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I got the word daft published in the British Medical Journal



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Often, when you publish something in a reasonably posh journal, your mates write you a little email to say congratulations.  However, if you write a word like ‘daft’ in an article that is published in a posh journal like BMJ, it is not just your mates who say congratulations! I got about 40 emails from people I have never heard of over this one. What, exactly, drew such a word out of me? Well it is idea of the placebo being a mysterious, almost magical thing that just happens sometimes.  I wrote the letter in response to another paper showing that there are therapeutic effects NOT explained by a particular drug, or technique.  People often talk about this magic figure of 30% that quantifies the proportion of people who respond to placebo pain relievers and then extend it to say that 30% of people respond to, well, nothing.  I reckon that if you don’t respond to something that you THINK is a painkiller, then you are either dead, or you have never known the thing you think is a painkiller to actually relieve pain.  To say that the only thing that can relieve pain in a therapeutic encounter is the molecule in the pill is, frankly, daft.  As I always say, the smart brain would respond to anything that is relevant to the perception of threat to body tissue.  Anyway, read the letter…..

Reconceptualising placebo

G Lorimer Moseley, Nuffield medical research fellow
University of Oxford, Oxford OX1 3QX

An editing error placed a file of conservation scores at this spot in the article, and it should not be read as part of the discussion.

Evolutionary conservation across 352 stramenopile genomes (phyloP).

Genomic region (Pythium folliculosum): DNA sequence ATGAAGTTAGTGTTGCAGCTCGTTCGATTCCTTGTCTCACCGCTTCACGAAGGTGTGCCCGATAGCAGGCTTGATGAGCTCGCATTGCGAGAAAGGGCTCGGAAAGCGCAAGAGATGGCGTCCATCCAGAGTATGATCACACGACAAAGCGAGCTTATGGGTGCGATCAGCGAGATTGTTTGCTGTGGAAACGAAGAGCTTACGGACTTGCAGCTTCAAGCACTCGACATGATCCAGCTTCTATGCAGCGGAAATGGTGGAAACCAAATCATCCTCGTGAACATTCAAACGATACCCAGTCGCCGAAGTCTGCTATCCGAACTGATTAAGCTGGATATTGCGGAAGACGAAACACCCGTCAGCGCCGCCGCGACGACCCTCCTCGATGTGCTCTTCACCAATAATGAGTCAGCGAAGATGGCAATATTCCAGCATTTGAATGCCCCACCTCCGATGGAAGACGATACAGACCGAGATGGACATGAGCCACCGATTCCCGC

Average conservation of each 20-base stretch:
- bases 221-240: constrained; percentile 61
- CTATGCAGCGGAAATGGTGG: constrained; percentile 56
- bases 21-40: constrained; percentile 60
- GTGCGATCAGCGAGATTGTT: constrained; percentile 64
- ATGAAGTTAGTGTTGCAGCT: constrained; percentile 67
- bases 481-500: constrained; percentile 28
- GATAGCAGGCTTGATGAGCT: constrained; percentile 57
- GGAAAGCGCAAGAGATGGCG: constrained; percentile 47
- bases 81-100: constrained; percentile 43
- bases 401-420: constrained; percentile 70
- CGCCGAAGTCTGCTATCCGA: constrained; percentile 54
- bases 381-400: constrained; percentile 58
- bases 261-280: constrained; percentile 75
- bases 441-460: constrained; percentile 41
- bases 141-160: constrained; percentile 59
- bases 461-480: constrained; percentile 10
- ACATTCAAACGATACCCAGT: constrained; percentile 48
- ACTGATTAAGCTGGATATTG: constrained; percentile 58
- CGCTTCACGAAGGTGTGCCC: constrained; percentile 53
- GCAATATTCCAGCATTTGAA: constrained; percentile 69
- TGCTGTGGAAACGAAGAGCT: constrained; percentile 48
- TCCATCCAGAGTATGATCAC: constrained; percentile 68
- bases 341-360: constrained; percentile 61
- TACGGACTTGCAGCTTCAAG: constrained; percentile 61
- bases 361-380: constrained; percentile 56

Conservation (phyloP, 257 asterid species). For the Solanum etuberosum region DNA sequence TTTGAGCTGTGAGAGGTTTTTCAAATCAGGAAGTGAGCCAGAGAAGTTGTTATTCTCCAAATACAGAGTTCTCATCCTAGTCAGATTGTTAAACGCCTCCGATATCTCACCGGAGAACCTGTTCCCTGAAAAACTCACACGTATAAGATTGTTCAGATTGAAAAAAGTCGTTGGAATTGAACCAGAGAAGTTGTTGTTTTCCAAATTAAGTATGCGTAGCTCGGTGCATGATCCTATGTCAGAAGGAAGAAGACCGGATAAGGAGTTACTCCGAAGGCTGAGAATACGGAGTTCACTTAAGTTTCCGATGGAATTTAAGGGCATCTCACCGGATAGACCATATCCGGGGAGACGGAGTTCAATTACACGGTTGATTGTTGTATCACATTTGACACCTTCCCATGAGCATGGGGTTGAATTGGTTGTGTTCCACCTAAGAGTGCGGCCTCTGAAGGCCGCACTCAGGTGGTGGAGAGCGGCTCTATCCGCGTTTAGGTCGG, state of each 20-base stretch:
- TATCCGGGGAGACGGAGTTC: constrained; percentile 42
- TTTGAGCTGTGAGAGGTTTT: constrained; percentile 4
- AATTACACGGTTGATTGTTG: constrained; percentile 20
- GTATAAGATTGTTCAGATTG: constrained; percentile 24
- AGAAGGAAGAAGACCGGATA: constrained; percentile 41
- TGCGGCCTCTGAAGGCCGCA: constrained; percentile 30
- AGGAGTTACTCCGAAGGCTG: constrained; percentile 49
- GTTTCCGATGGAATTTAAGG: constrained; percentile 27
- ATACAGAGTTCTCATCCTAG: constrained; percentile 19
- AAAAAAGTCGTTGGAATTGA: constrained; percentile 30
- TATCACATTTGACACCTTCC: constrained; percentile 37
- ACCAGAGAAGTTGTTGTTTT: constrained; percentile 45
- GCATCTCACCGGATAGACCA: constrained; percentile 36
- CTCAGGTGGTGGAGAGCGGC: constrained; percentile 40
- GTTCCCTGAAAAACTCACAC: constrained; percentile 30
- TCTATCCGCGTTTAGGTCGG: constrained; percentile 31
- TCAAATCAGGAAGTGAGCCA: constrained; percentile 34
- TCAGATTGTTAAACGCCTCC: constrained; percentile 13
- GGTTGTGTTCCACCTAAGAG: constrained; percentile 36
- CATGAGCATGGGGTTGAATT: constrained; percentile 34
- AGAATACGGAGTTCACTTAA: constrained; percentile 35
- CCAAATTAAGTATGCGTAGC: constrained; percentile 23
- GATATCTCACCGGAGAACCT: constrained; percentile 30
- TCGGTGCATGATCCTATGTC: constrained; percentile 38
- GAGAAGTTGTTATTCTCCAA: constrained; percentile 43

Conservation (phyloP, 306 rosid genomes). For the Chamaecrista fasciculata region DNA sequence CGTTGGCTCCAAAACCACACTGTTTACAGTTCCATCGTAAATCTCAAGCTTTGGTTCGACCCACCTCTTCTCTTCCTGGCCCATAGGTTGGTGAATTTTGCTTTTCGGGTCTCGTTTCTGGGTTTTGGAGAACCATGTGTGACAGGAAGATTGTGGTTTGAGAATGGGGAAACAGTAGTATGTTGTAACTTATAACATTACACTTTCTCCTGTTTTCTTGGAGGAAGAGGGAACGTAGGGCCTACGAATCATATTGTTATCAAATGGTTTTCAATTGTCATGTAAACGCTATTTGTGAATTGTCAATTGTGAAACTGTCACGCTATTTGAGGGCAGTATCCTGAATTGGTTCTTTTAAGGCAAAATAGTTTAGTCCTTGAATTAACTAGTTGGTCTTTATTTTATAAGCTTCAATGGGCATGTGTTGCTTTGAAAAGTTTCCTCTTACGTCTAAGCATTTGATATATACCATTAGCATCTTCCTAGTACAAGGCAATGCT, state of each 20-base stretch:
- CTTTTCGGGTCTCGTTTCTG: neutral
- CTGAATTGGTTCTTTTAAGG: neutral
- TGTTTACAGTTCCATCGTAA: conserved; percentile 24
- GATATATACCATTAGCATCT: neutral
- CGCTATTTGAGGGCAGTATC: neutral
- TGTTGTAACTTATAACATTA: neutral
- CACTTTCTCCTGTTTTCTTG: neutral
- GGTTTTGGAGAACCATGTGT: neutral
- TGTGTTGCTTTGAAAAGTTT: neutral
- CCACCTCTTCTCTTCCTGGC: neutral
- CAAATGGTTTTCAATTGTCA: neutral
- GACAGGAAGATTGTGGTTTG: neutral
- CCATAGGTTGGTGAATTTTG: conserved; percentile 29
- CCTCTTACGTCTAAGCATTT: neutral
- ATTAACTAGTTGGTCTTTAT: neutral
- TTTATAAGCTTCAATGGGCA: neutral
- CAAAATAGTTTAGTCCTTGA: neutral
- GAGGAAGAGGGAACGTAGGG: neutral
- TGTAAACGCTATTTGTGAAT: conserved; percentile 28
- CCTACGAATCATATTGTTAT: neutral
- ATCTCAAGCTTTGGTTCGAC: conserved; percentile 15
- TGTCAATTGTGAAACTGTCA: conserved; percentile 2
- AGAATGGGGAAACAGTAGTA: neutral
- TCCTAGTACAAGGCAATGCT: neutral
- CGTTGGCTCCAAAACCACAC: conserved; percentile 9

The notion that placebo responses are responses that are evoked by nothing is nonsense. The study by Kaptchuk et al[1] and the study by Waber et al in JAMA illustrate clearly that the “placebo”’ responses observed are in fact responses to things other than the thing to which we hypothesise a response. Therefore, placebo responses reflect the limitations of our experimental design, our appreciation of the contributors to a patient’s symptoms, and our appreciation of what might change those underpinning factors. The convincing placebo data concern symptoms—experiences reported by patients. That means that symptoms are outputs of the brain. That a placebo response occurs means that something has changed the brain’s evaluation of whether or not to evoke that symptom. This makes a placebo response not a response to nothing, but to something we haven’t identified or measured. Take pain for example: it emerges according to an implicit evaluation of . . .

See full article at British Medical Journal  336:1086

1. Kaptchuk TJ et al, Components of placebo effect: randomised controlled trial in patients with irritable bowel syndrome (2008), BMJ;336:999-1003

Moseley GL (2008). Placebo effect: Reconceptualising placebo. BMJ (Clinical research ed.), 336 (7653) PMID: 18483023

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